Kafana, with its forest-green awning and low-lit interior, is one of the only places to eat Serbian cuisine in NYC. Inside, the exposed brick walls are decorated with vintage postcards and tchotchkes from Belgrade. If you’re a stranger to Slavic food, expect a meat-centric menu with dishes like braised lamb shank, chicken kebabs and pork sausage. For something vegetarian, don’t miss the flatbread-like toast, stuffed with a creamy cheese similar to ricotta.
116 Avenue C; kafananyc.com
Expect to find a wait at this pocket-sized West Village café just about any time of day. Located on treelined 11th Street, Tartine looks as if it might belong in Paris’s picture-perfect Marais neighborhood. The food is no-frills yet satisfying (think smoked-salmon eggs Benedict for brunch and moules marinieres at dinnertime). If the weather is nice, snag one of the few outdoor tables, and don’t forget to bring a bottle of Burgundy—this spot gets major bonus points for its BYOB policy.
253 W. 11th St.; tartine.nyc
8. Taverna Kyclades
Astoria has no shortage of excellent Greek restaurants to choose from, but Taverna Kyclades is perpetually packed for a reason. It’s not just the food—which tastes like it was home cooked by a grandmother in Santorini—but also the friendly atmosphere that keeps us coming back. While we haven’t eaten anything here that we wouldn’t order again, the seafood always steals the show. Don’t miss the very generous portion of charred octopus and the flaky branzino fillet, and don’t sleep on the horiatiki, quite possibly the freshest Greek salad we’ve ever tasted.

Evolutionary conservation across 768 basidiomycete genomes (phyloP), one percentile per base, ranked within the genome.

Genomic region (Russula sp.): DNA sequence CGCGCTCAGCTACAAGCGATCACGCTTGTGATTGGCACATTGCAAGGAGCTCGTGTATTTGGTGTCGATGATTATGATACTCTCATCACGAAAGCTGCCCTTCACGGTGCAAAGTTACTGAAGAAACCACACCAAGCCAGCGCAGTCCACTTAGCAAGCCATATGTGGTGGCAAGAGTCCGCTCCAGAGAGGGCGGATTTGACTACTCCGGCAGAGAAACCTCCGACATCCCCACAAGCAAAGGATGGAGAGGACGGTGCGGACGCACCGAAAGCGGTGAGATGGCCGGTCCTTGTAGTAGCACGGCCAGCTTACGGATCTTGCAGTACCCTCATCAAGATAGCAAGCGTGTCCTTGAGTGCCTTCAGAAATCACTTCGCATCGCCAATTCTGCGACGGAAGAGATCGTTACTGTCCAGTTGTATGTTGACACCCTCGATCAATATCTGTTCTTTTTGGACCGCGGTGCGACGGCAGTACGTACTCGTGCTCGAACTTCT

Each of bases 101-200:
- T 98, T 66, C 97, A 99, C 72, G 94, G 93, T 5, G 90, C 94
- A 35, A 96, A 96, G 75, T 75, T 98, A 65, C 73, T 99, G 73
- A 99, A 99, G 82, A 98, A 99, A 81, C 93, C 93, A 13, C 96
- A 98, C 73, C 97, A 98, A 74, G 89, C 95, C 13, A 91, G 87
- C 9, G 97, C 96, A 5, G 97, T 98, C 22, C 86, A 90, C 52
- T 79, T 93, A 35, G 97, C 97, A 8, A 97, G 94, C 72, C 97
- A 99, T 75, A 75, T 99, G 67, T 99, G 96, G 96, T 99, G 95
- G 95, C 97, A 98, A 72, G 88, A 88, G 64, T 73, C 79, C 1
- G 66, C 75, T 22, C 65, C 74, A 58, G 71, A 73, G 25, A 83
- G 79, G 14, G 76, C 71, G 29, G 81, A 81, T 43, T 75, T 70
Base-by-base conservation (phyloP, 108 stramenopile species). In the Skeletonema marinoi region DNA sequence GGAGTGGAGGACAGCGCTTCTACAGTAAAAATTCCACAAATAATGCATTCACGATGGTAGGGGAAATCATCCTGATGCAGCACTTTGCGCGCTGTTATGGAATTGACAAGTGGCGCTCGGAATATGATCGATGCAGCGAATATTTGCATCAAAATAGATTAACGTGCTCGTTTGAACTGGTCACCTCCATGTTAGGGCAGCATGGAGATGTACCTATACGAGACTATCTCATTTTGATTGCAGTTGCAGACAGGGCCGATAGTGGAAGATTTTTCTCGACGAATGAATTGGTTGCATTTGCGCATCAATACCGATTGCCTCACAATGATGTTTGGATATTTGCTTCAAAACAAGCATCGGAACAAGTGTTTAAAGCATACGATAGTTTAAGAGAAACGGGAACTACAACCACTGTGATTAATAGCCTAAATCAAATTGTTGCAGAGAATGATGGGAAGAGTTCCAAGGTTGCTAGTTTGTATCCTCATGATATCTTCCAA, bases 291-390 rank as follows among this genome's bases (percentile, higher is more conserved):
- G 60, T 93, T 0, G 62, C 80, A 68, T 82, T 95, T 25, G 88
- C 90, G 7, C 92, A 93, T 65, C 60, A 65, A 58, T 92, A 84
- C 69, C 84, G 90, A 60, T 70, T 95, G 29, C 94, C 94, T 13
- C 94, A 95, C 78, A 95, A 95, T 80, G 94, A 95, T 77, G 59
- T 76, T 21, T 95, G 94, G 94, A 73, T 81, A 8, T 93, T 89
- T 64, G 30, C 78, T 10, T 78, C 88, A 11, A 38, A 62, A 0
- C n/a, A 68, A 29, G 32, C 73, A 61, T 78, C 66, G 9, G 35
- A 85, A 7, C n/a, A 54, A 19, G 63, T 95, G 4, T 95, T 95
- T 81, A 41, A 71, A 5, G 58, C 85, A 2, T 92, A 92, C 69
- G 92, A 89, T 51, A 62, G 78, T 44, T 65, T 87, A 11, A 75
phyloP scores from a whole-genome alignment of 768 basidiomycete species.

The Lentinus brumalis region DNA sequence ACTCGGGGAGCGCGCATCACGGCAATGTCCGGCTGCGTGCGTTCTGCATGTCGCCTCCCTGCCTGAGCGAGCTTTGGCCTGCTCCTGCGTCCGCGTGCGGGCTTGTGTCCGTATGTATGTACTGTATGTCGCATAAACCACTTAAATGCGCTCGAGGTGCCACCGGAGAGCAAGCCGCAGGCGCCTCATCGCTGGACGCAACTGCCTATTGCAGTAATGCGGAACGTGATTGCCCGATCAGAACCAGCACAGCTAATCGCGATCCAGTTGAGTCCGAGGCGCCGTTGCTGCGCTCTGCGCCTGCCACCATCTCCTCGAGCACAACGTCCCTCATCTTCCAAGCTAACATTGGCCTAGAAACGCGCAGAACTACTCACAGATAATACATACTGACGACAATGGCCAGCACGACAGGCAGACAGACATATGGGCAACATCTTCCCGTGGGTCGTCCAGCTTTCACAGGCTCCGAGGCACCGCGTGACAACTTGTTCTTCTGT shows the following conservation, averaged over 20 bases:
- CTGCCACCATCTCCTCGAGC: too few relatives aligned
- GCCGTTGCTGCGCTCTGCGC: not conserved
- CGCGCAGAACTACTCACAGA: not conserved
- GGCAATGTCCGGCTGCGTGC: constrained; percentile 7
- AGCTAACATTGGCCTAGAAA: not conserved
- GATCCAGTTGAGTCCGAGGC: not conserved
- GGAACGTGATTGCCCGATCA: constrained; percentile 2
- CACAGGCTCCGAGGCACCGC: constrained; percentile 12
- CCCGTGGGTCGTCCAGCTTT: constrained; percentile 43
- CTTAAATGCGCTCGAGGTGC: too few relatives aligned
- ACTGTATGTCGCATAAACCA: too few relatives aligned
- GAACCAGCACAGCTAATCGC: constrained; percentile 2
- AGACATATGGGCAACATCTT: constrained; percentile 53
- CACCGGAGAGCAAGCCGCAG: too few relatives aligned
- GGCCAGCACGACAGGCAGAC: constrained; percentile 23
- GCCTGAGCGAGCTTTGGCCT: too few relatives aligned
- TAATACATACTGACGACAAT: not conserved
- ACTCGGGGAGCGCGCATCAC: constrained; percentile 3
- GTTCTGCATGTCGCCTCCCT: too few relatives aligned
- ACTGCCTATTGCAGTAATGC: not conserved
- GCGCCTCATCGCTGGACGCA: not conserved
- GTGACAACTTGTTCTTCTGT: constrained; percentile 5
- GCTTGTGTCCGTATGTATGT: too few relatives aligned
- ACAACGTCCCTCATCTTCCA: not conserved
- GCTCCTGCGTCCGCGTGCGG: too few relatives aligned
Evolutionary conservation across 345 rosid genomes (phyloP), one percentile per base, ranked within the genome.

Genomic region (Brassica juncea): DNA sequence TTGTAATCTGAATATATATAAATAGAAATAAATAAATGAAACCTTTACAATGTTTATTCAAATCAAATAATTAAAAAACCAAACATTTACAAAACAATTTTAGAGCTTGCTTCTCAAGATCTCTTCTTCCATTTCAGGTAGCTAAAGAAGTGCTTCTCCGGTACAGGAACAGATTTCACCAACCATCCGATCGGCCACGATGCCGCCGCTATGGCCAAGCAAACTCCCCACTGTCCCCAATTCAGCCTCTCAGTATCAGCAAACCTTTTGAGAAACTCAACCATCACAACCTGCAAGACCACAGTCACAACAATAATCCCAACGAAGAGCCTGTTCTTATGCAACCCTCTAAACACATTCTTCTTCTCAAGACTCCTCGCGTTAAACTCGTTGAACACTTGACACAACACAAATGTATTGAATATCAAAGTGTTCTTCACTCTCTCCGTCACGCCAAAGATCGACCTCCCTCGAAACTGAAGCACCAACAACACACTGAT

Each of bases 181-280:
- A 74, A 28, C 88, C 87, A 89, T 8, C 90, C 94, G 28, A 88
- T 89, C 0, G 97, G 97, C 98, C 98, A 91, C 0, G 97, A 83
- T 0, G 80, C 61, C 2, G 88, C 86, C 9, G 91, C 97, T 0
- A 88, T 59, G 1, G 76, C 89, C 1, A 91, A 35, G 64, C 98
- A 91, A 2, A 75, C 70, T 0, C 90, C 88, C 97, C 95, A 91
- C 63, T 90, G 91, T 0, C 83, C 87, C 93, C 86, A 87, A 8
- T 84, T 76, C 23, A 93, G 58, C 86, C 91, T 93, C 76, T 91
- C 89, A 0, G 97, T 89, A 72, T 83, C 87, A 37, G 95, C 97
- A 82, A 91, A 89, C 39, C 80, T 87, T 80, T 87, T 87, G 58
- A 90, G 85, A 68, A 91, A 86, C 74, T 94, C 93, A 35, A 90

Multiple locations; tavernakyclades.com
9. Bar Tabac
Maybe it’s the rattan bistro chairs along the sidewalk or the vintage French signs, or maybe it’s the chewy escargot drowning in butter and white wine, but there’s something about Bar Tabac that makes us immediately forget we’re sitting in the heart of Cobble Hill and not in the middle of Île de la Cité. (That feeling grows exponentially during the restaurant’s annual Bastille Day celebration in July.)
128 Smith St., Brooklyn; bartabac.com
This upscale deli looks like it was plucked right from Madrid and placed in Nolita. Walk in and you’ll be greeted by a huge selection of Spanish cheeses, meats, canned seafood and Castellaolives. Toward the back, there’s a tapas bar where you can order from a menu of bocadillos, pintxos, croque
408 Broome St.; despanabrandfoods.com
11. Piccola Strada
Blink and you might miss this tiny family-run Italian restaurant. Inside there are about five tables and a narrow kitchen that dishes out comforting Italian classics like decadent lobster ravioli in cream sauce, airy pillows of pesto gnocchi and crispy chicken Parmesan. Best of all, this cozy spot is BYOB, so make sure to pick up a bottle of your favorite Brunello.
77 E. Fourth St.; 212-674-1557
12. Café Katja
Tucked away on Orchard Street, this unassuming restaurant feels (and tastes) like a bit of Central Europe on the Lower East Side. If you’ve never tried Austrian food, this is the place to dig into plates of cheesy spaetzle noodles topped with Gruyère and caramelized onions, Wiener schnitzeland sausage with sauerkraut. The drink list boasts a half dozen rare imported beers as well as Austrian wines like Blaufränkisch and Grüner Veltliner.
79 Orchard St.; cafekatja.com